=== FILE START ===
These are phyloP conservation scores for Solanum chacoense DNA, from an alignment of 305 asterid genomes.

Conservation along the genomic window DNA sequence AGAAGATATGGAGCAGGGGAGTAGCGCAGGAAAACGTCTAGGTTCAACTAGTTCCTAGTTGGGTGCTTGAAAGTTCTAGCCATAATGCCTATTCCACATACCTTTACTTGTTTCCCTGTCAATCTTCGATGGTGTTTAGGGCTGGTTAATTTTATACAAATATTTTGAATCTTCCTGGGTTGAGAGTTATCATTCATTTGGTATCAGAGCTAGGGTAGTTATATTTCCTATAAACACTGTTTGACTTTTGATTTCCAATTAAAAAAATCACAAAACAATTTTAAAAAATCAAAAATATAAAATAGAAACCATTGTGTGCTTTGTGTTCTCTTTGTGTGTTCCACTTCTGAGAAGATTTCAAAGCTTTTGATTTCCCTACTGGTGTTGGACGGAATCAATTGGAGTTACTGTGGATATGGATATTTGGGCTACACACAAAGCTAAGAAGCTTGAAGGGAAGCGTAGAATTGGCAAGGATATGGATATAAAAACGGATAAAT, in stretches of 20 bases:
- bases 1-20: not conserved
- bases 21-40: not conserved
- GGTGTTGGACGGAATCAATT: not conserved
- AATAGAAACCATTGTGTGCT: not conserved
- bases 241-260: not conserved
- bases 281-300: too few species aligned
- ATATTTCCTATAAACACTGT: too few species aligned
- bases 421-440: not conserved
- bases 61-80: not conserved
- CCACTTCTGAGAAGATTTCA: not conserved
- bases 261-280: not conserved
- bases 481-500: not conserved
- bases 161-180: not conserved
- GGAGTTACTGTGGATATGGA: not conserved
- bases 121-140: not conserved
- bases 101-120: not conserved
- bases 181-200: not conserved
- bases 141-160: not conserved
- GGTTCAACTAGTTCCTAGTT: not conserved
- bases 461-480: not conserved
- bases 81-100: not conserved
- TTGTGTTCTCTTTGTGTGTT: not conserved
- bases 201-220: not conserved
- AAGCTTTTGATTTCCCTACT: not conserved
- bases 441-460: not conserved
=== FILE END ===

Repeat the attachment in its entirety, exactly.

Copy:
These are phyloP conservation scores for Solanum chacoense DNA, from an alignment of 305 asterid genomes.

Conservation along the genomic window DNA sequence AGAAGATATGGAGCAGGGGAGTAGCGCAGGAAAACGTCTAGGTTCAACTAGTTCCTAGTTGGGTGCTTGAAAGTTCTAGCCATAATGCCTATTCCACATACCTTTACTTGTTTCCCTGTCAATCTTCGATGGTGTTTAGGGCTGGTTAATTTTATACAAATATTTTGAATCTTCCTGGGTTGAGAGTTATCATTCATTTGGTATCAGAGCTAGGGTAGTTATATTTCCTATAAACACTGTTTGACTTTTGATTTCCAATTAAAAAAATCACAAAACAATTTTAAAAAATCAAAAATATAAAATAGAAACCATTGTGTGCTTTGTGTTCTCTTTGTGTGTTCCACTTCTGAGAAGATTTCAAAGCTTTTGATTTCCCTACTGGTGTTGGACGGAATCAATTGGAGTTACTGTGGATATGGATATTTGGGCTACACACAAAGCTAAGAAGCTTGAAGGGAAGCGTAGAATTGGCAAGGATATGGATATAAAAACGGATAAAT, in stretches of 20 bases:
- bases 1-20: not conserved
- bases 21-40: not conserved
- GGTGTTGGACGGAATCAATT: not conserved
- AATAGAAACCATTGTGTGCT: not conserved
- bases 241-260: not conserved
- bases 281-300: too few species aligned
- ATATTTCCTATAAACACTGT: too few species aligned
- bases 421-440: not conserved
- bases 61-80: not conserved
- CCACTTCTGAGAAGATTTCA: not conserved
- bases 261-280: not conserved
- bases 481-500: not conserved
- bases 161-180: not conserved
- GGAGTTACTGTGGATATGGA: not conserved
- bases 121-140: not conserved
- bases 101-120: not conserved
- bases 181-200: not conserved
- bases 141-160: not conserved
- GGTTCAACTAGTTCCTAGTT: not conserved
- bases 461-480: not conserved
- bases 81-100: not conserved
- TTGTGTTCTCTTTGTGTGTT: not conserved
- bases 201-220: not conserved
- AAGCTTTTGATTTCCCTACT: not conserved
- bases 441-460: not conserved